Businessman censured in Ireland after firm’s collapse is jailed in US for fraud

Jack Kachkar given 30 years in prison for deception that led to 1,500 job losses

Canadian businessman Jack Kachkar. File photograph: Philippe Laurenson/Reuters

Canadian businessman Jack Kachkar. File photograph: Philippe Laurenson/Reuters


A Canadian businessman who was restricted from operating as a company director in the State following the collapse of a business in Roscrea, Co Tipperary, in 2002, has been jailed in the US for fraud.

The collapse of Miza Ireland (formerly Antigen) saw approximately 250 people lose their jobs and delivered an economic blow to Roscrea from which it has struggled to recover.

“It [the business] had been there since the early 1940s and was a major employment source for Roscrea and its hinterland,” said local Fianna Fáil councillor Michael Smith. “It was supposed to grow after it was taken over and when it collapsed it was a massive blow.”

Antigen was placed in examinership in 2001 and bought by Canadian company Miza Pharmaceuticals under a scheme of arrangement approved by the courts. However, within a year the business collapsed.

The scheme of arrangement under which the Tipperary business was sold to Miza, a company founded by Canadian businessman Jack Kachkar, was controversial as it involved some creditors being paid prior to others, including banks. However, the courts approved the scheme as it was feared the business would otherwise collapse.

Following the collapse of the business just a year after Miza took it over, the liquidator, Tom Grace, sought the restriction of Kachkar and others from operating as directors of Irish companies.

Mr Grace said in court that while the business owed creditors €17.3 million at the time it was taken over by Kachkar, the debt to creditors was €9 million greater by the time it collapsed.

He also said that sums and assets worth approximately €2.8 million were transferred out of the Roscrea business at a time when it was insolvent.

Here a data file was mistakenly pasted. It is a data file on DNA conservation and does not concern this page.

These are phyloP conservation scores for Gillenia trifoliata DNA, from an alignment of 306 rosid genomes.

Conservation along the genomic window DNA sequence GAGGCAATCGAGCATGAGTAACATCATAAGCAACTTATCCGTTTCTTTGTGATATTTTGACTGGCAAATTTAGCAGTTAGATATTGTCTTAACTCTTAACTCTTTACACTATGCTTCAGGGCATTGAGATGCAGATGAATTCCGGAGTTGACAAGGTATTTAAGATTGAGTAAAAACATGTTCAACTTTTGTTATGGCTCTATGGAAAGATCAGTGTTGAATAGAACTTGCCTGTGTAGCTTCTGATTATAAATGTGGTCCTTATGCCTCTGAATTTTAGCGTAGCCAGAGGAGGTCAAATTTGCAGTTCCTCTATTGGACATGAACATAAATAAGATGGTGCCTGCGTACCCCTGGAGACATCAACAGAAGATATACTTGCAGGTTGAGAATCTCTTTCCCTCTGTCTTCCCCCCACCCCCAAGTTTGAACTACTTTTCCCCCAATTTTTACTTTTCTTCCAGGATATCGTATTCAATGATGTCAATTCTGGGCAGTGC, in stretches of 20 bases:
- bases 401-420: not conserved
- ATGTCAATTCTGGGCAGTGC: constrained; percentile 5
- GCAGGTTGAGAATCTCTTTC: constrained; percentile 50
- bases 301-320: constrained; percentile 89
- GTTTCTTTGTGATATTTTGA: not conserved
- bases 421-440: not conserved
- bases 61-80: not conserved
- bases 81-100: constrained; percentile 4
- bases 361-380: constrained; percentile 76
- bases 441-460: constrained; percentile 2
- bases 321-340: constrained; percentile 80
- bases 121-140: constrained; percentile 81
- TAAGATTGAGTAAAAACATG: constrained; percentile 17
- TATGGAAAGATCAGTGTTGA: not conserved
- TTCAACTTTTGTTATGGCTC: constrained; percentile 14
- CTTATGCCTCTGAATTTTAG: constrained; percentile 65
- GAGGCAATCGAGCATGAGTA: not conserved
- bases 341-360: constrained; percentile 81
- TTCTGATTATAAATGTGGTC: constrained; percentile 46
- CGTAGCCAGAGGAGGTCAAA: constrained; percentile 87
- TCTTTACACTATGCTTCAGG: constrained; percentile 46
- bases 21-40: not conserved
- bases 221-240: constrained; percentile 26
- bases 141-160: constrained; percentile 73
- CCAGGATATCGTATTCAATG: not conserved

‘Question of responsibility’

Judge Mary Finlay Geoghegan, in granting Mr Grace’s application, said that on the basis of the facts before the court the issue was not honesty but whether the directors had acted responsibly.

Kachkar subsequently appealed the judgment to the Supreme Court, at a time when he was making a bid to buy soccer club Olympique de Marseille for €115 million. The bid for the club did not succeed, and nor did the appeal.

Last month the now 56-year-old businessman was jailed by a court in Miami, Florida, for 30 years for his part in a fraud that led to the collapse of Westernbank, a Puerto Rico financial institution, with the loss of 1,500 jobs.

The US court ordered Kachkar to pay $103.5 million (€93.2 million) in restitution to Westernbank.

The court decided that Kachkar used fake debts purporting to be owed to his pharmaceutical company, Inyx Inc, to obtain money from Westernbank that was used to prop up Inyx.

The funds were also used to allow Kachkar “live an uber-lavish lifestyle far beyond his legitimate means”, US district judge Donald Graham said.

The wire fraud case heard evidence of the money being used to fund a private jet, as well as expensive property, cars and jewellery.

The borrowing from Westernbank by Inyx using bogus assets began as far back as 2005.

The Puerto Rico bank incurred losses of more than $100 million and was closed by regulators in 2010. The bank’s 1,500 employees lost their jobs.